by Sam Hieb
Maybe that’s what the High Point Enterprise headline should have read. Instead, the paper proclaims “Bus ridership moves in new direction.” Exactly— down.
PART executive director Brent McKinney says the recession is to blame, because higher unemployment means fewer people needed bus service to commute. You would think public transportation use is supposed to increase during a recession because people can’t afford cars or gas any more.
At any rate, PART probably will still build its park-and-ride lots and buy new buses with fed stimulus money. As everyone should know, a recession is a particularly stupid time to cut transportation funding, because transportation projects provide jobs so people can start riding the bus to work again.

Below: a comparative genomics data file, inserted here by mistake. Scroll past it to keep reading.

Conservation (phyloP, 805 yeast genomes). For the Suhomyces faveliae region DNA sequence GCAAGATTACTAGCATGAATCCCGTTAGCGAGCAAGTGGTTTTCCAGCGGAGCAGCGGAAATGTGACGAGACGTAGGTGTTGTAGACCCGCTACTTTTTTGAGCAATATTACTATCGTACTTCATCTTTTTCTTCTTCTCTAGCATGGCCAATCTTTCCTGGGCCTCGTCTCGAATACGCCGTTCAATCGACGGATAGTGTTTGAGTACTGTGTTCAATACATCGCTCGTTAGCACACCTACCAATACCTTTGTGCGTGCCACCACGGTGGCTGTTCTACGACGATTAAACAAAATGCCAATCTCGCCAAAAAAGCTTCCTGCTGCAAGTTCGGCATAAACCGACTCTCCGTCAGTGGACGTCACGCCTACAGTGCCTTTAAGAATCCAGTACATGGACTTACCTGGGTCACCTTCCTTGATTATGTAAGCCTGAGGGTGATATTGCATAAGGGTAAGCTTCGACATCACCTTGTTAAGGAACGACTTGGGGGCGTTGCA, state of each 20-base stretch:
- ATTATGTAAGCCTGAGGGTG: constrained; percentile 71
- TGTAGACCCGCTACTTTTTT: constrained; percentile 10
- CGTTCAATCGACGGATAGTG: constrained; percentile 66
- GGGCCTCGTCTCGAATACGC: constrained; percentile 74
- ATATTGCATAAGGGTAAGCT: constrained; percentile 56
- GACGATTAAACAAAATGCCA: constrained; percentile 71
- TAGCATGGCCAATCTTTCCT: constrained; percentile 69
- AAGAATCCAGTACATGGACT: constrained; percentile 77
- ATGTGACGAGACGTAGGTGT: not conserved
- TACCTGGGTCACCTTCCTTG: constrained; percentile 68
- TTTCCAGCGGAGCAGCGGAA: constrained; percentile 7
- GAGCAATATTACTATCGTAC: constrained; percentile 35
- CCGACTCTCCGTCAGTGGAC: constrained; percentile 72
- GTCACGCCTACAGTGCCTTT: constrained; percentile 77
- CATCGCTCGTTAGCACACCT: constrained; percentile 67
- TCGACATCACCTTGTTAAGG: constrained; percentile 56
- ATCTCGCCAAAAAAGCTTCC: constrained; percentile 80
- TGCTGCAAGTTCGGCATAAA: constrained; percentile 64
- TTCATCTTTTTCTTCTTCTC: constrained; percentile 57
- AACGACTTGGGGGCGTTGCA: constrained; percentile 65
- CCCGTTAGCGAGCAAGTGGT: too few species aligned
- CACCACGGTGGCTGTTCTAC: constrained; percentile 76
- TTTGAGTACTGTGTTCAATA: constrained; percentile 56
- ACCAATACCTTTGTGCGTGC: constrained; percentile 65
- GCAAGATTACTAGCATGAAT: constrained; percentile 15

See, it’s sort of a cycle. We just don’t understand it yet.
Update: Fair enough, Antiplanner says “a decline in jobs affects transit more than driving.” Economic downturns also affect transportation because tax revenues are down, but planners use that as an excuse for more subsidies instead of reigning in services. True to form, PART keeps looking to expand its service during this downturn.